There are some sceptics that consider gluten free diets a trendy and self-indulgent fad. However, despite the immense challenge of going gluten free, it seems like more and more people are willing to try life without gluten because they feel better for it.
What is gluten anyway?
Gluten is the protein in (wheat, barley and rye) flour that creates elasticity and gives bread its wonderful texture. The lack of elasticity in gluten free grains is why gluten free breads are a poor imitation of the real thing! Medically speaking, an allergy to gluten is known as coeliac disease a condition whereby gluten triggers an immune reaction that damages the lining of the small intestine and typically causes bloating, wind, fatigue, diarrhoea as well as inhibiting your body’s ability to absorb nutrients. A diagnosis of coeliac disease requires a small intestine biopsy. In some people’s minds, if you’re not coeliac then it’s all in your head. However, we now know there certainly are non-coeliacs who don’t tolerate gluten.
So you feel better not eating gluten?
If you have some symptoms which overlap with coeliac disease such as bloating, wind, pain and fatigue then you may have gluten sensitivity. What’s interesting is that symptoms of gluten sensitivity can be very broad, you could experience just one symptom like anxiety or you could also suffer from depression, brain fog, low immunity, unexplained weight loss or weight gain, migraines, joint and muscle aches and exhaustion. The good news is, if you suspect you are sensitive to gluten, you can make dietary changes that vastly improve your wellbeing.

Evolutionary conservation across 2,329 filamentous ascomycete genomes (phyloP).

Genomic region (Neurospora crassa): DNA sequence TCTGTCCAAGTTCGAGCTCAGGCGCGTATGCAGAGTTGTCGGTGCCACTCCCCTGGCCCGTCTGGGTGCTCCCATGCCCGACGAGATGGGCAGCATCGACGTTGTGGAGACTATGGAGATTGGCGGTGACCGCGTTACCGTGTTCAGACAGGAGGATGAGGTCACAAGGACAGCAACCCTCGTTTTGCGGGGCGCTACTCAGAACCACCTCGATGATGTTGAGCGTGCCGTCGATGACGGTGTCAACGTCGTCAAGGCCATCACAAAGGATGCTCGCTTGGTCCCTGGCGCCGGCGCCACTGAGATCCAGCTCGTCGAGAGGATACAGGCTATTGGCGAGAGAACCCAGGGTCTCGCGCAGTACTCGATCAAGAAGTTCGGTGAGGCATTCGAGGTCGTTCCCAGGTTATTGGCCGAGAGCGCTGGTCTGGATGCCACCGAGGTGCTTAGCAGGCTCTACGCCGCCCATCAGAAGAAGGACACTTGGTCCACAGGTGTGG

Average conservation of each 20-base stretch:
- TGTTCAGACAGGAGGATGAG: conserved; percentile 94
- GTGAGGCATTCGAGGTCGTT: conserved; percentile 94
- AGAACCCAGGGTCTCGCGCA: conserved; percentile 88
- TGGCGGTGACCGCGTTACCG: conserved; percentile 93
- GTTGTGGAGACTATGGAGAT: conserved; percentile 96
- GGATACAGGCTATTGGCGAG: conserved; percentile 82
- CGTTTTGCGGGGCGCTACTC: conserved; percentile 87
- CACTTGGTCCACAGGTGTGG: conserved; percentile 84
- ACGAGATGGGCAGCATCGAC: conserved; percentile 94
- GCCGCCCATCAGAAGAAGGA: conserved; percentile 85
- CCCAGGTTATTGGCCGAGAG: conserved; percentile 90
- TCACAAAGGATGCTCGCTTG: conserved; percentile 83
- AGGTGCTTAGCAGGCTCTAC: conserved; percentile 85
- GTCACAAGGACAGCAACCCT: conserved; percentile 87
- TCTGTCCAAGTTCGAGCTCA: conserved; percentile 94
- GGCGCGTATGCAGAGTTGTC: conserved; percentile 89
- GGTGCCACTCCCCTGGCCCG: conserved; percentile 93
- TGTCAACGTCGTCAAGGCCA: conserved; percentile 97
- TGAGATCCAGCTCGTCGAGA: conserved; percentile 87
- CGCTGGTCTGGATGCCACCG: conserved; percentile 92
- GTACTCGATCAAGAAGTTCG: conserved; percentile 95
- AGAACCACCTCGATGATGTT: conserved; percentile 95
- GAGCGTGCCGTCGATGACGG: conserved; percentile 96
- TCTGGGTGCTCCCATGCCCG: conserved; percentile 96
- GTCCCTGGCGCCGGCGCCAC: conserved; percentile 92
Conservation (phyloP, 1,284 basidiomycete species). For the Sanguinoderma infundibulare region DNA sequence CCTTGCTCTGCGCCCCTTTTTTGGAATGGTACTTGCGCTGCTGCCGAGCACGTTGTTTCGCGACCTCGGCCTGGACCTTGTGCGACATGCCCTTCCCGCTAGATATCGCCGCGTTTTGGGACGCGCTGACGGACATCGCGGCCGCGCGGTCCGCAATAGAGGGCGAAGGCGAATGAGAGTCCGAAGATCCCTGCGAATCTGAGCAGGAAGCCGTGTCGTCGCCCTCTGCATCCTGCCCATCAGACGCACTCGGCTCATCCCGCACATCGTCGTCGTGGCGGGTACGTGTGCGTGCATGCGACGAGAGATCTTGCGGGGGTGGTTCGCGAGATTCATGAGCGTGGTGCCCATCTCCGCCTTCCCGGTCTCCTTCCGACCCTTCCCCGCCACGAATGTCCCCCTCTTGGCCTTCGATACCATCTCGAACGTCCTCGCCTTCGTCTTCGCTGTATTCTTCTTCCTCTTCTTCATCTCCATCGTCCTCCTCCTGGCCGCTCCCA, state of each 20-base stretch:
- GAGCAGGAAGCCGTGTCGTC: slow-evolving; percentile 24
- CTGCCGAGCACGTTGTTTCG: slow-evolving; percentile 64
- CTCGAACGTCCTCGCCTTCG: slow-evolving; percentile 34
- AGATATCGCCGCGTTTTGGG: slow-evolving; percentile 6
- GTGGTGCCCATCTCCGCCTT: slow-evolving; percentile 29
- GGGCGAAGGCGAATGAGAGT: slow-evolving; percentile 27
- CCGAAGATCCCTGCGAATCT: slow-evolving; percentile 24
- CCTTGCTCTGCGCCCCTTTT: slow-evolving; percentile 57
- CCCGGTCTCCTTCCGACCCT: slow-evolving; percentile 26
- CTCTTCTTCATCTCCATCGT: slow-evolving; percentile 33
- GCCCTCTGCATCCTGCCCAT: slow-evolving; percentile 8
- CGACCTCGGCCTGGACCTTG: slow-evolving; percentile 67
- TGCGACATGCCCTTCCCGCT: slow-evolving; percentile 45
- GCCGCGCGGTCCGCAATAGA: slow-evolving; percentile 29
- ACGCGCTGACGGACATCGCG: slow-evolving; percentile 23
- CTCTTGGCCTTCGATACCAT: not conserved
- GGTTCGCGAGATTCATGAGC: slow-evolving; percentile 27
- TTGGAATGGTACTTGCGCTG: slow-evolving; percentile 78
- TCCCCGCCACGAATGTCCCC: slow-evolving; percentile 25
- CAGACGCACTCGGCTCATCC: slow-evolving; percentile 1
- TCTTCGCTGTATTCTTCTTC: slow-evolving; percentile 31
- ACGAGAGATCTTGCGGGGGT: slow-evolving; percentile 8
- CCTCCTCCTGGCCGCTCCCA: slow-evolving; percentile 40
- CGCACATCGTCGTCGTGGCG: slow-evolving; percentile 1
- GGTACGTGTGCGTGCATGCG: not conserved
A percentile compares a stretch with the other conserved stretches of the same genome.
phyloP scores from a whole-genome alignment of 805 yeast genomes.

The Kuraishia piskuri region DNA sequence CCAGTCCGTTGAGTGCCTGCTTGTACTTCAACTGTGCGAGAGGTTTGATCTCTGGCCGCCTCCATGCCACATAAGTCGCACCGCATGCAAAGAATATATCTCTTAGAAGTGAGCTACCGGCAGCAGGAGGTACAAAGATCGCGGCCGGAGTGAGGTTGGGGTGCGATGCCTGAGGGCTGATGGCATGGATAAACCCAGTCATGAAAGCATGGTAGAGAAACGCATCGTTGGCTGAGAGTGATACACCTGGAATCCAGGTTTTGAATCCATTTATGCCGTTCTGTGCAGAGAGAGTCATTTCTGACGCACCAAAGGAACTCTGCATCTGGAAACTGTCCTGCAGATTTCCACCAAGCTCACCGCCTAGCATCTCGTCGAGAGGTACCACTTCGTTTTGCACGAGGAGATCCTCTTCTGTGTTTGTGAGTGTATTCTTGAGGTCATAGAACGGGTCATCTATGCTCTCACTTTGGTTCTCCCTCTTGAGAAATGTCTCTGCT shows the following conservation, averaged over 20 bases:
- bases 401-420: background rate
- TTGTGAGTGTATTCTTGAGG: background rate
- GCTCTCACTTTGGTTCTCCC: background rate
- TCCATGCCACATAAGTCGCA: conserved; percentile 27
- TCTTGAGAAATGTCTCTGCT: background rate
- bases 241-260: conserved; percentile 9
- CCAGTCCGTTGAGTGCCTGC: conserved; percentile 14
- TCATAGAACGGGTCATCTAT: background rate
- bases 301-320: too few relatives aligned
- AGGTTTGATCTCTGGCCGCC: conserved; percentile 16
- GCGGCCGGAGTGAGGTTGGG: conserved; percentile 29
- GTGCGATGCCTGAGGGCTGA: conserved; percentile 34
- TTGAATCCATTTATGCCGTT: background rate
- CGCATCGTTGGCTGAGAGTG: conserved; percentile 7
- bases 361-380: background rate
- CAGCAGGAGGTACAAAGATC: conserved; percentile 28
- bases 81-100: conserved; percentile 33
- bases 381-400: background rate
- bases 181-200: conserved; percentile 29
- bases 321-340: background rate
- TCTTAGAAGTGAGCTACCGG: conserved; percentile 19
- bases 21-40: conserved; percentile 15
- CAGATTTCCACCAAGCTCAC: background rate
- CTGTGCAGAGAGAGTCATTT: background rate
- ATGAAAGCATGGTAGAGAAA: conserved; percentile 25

Gluten and Autoimmune Disease
Whilst further weight of evidence will be required before it becomes standard medical practice to prescribe a gluten-free diet for all autoimmune disease, that time is surely approaching. When reading the latest research it’s hard not to be persuaded that gluten is one of the primary drivers of inflammation in the body. Why not simply remove a dietary trigger of inflammation to help manage your symptoms?
What to do next?
If you suspect you have sensitivity to gluten it is worth exploring the options with a trusted health professional. A holistic GP or a naturopath would be my first two choices.
You might be tempted to go it alone and start trialling a gluten free diet. If your symptoms lessen, it is a good reason to suspect you have a gluten sensitivity however it would be wise to seek advice on how to avoid gluten whilst maintaining a nutrient-rich diet and restoring optimal gut health to generate ongoing wellbeing.
Wes is passionate about inspiring and educating people to create and sustain their vitality and wellbeing so they can live life to the full.
Wes also enjoys teaching meditation and is the creator of meditatewithwes.com an online resource for learning how to meditate. es has a B.App.Sc.(Acup), Diploma of Herbal Medicine, a Yoga Teaching Diploma and is an APHRA registered acupuncturist. Learn more about acupuncture, herbal medicine and meditation.